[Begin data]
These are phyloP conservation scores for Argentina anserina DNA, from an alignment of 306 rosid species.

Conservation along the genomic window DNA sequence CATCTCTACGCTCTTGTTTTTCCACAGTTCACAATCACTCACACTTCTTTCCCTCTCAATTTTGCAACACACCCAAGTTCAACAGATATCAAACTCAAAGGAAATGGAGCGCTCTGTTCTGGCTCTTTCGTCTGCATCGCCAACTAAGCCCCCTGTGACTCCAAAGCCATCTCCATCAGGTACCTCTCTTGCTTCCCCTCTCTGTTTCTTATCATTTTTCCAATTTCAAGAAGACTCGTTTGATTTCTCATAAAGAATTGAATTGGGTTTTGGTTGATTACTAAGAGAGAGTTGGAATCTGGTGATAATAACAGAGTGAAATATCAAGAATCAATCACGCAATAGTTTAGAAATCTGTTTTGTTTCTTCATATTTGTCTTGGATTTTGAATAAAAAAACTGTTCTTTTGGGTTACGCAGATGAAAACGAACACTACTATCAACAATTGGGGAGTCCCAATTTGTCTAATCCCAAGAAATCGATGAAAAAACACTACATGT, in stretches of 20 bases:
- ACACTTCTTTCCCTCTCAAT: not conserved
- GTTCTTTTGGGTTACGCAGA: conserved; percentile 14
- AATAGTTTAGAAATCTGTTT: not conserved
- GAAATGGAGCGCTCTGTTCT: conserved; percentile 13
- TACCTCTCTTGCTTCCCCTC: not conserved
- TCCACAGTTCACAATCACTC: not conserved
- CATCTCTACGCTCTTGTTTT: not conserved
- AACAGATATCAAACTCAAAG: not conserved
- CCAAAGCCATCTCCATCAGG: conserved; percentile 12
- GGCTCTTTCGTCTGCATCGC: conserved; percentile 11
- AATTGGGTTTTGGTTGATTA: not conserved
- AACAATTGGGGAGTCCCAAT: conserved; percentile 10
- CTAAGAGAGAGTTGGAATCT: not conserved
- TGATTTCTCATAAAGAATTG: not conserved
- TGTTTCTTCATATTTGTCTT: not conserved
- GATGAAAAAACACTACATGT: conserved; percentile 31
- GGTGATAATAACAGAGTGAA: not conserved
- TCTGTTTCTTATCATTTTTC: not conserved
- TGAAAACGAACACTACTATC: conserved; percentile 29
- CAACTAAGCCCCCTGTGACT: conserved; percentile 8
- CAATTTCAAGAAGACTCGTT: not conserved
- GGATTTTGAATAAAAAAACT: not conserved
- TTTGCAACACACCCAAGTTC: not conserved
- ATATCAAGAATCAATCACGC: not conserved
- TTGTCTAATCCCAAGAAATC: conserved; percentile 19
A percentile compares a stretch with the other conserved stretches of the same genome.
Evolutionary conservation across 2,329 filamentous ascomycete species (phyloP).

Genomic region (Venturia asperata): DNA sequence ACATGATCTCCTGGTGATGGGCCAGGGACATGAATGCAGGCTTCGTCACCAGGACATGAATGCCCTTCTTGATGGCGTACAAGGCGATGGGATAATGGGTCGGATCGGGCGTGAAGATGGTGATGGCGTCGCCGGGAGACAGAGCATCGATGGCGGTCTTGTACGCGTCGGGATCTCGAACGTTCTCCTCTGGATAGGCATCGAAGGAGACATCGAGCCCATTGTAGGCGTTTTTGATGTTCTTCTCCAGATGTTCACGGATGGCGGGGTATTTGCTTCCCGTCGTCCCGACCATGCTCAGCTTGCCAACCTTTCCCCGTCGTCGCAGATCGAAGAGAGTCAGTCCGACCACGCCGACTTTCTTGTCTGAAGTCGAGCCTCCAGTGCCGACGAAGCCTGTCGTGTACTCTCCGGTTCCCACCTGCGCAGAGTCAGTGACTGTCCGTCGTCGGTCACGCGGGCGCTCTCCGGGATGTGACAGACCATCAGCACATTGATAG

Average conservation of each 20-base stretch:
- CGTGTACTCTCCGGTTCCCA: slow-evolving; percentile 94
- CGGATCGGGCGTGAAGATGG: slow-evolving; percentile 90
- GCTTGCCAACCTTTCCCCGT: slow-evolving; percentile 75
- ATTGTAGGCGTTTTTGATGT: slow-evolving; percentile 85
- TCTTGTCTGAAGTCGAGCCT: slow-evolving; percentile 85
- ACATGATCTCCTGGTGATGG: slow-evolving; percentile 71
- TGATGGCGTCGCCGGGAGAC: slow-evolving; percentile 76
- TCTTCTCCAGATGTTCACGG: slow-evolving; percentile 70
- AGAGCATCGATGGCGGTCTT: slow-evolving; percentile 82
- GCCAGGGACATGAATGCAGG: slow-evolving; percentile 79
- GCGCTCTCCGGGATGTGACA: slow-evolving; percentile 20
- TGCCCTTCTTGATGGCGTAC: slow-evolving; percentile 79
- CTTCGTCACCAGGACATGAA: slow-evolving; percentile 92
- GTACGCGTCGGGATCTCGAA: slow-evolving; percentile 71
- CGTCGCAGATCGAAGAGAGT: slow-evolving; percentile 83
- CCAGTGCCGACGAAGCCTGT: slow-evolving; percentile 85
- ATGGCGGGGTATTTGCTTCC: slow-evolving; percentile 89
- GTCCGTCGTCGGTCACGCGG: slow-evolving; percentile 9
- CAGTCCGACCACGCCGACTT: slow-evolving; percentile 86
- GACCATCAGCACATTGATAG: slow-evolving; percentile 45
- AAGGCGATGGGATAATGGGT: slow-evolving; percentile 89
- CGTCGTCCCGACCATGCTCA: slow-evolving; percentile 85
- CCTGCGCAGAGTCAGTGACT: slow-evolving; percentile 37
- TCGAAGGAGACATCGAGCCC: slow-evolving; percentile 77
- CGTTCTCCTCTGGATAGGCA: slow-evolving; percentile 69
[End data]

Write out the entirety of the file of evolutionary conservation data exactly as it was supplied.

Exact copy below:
These are phyloP conservation scores for Argentina anserina DNA, from an alignment of 306 rosid species.

Conservation along the genomic window DNA sequence CATCTCTACGCTCTTGTTTTTCCACAGTTCACAATCACTCACACTTCTTTCCCTCTCAATTTTGCAACACACCCAAGTTCAACAGATATCAAACTCAAAGGAAATGGAGCGCTCTGTTCTGGCTCTTTCGTCTGCATCGCCAACTAAGCCCCCTGTGACTCCAAAGCCATCTCCATCAGGTACCTCTCTTGCTTCCCCTCTCTGTTTCTTATCATTTTTCCAATTTCAAGAAGACTCGTTTGATTTCTCATAAAGAATTGAATTGGGTTTTGGTTGATTACTAAGAGAGAGTTGGAATCTGGTGATAATAACAGAGTGAAATATCAAGAATCAATCACGCAATAGTTTAGAAATCTGTTTTGTTTCTTCATATTTGTCTTGGATTTTGAATAAAAAAACTGTTCTTTTGGGTTACGCAGATGAAAACGAACACTACTATCAACAATTGGGGAGTCCCAATTTGTCTAATCCCAAGAAATCGATGAAAAAACACTACATGT, in stretches of 20 bases:
- ACACTTCTTTCCCTCTCAAT: not conserved
- GTTCTTTTGGGTTACGCAGA: conserved; percentile 14
- AATAGTTTAGAAATCTGTTT: not conserved
- GAAATGGAGCGCTCTGTTCT: conserved; percentile 13
- TACCTCTCTTGCTTCCCCTC: not conserved
- TCCACAGTTCACAATCACTC: not conserved
- CATCTCTACGCTCTTGTTTT: not conserved
- AACAGATATCAAACTCAAAG: not conserved
- CCAAAGCCATCTCCATCAGG: conserved; percentile 12
- GGCTCTTTCGTCTGCATCGC: conserved; percentile 11
- AATTGGGTTTTGGTTGATTA: not conserved
- AACAATTGGGGAGTCCCAAT: conserved; percentile 10
- CTAAGAGAGAGTTGGAATCT: not conserved
- TGATTTCTCATAAAGAATTG: not conserved
- TGTTTCTTCATATTTGTCTT: not conserved
- GATGAAAAAACACTACATGT: conserved; percentile 31
- GGTGATAATAACAGAGTGAA: not conserved
- TCTGTTTCTTATCATTTTTC: not conserved
- TGAAAACGAACACTACTATC: conserved; percentile 29
- CAACTAAGCCCCCTGTGACT: conserved; percentile 8
- CAATTTCAAGAAGACTCGTT: not conserved
- GGATTTTGAATAAAAAAACT: not conserved
- TTTGCAACACACCCAAGTTC: not conserved
- ATATCAAGAATCAATCACGC: not conserved
- TTGTCTAATCCCAAGAAATC: conserved; percentile 19
A percentile compares a stretch with the other conserved stretches of the same genome.
Evolutionary conservation across 2,329 filamentous ascomycete species (phyloP).

Genomic region (Venturia asperata): DNA sequence ACATGATCTCCTGGTGATGGGCCAGGGACATGAATGCAGGCTTCGTCACCAGGACATGAATGCCCTTCTTGATGGCGTACAAGGCGATGGGATAATGGGTCGGATCGGGCGTGAAGATGGTGATGGCGTCGCCGGGAGACAGAGCATCGATGGCGGTCTTGTACGCGTCGGGATCTCGAACGTTCTCCTCTGGATAGGCATCGAAGGAGACATCGAGCCCATTGTAGGCGTTTTTGATGTTCTTCTCCAGATGTTCACGGATGGCGGGGTATTTGCTTCCCGTCGTCCCGACCATGCTCAGCTTGCCAACCTTTCCCCGTCGTCGCAGATCGAAGAGAGTCAGTCCGACCACGCCGACTTTCTTGTCTGAAGTCGAGCCTCCAGTGCCGACGAAGCCTGTCGTGTACTCTCCGGTTCCCACCTGCGCAGAGTCAGTGACTGTCCGTCGTCGGTCACGCGGGCGCTCTCCGGGATGTGACAGACCATCAGCACATTGATAG

Average conservation of each 20-base stretch:
- CGTGTACTCTCCGGTTCCCA: slow-evolving; percentile 94
- CGGATCGGGCGTGAAGATGG: slow-evolving; percentile 90
- GCTTGCCAACCTTTCCCCGT: slow-evolving; percentile 75
- ATTGTAGGCGTTTTTGATGT: slow-evolving; percentile 85
- TCTTGTCTGAAGTCGAGCCT: slow-evolving; percentile 85
- ACATGATCTCCTGGTGATGG: slow-evolving; percentile 71
- TGATGGCGTCGCCGGGAGAC: slow-evolving; percentile 76
- TCTTCTCCAGATGTTCACGG: slow-evolving; percentile 70
- AGAGCATCGATGGCGGTCTT: slow-evolving; percentile 82
- GCCAGGGACATGAATGCAGG: slow-evolving; percentile 79
- GCGCTCTCCGGGATGTGACA: slow-evolving; percentile 20
- TGCCCTTCTTGATGGCGTAC: slow-evolving; percentile 79
- CTTCGTCACCAGGACATGAA: slow-evolving; percentile 92
- GTACGCGTCGGGATCTCGAA: slow-evolving; percentile 71
- CGTCGCAGATCGAAGAGAGT: slow-evolving; percentile 83
- CCAGTGCCGACGAAGCCTGT: slow-evolving; percentile 85
- ATGGCGGGGTATTTGCTTCC: slow-evolving; percentile 89
- GTCCGTCGTCGGTCACGCGG: slow-evolving; percentile 9
- CAGTCCGACCACGCCGACTT: slow-evolving; percentile 86
- GACCATCAGCACATTGATAG: slow-evolving; percentile 45
- AAGGCGATGGGATAATGGGT: slow-evolving; percentile 89
- CGTCGTCCCGACCATGCTCA: slow-evolving; percentile 85
- CCTGCGCAGAGTCAGTGACT: slow-evolving; percentile 37
- TCGAAGGAGACATCGAGCCC: slow-evolving; percentile 77
- CGTTCTCCTCTGGATAGGCA: slow-evolving; percentile 69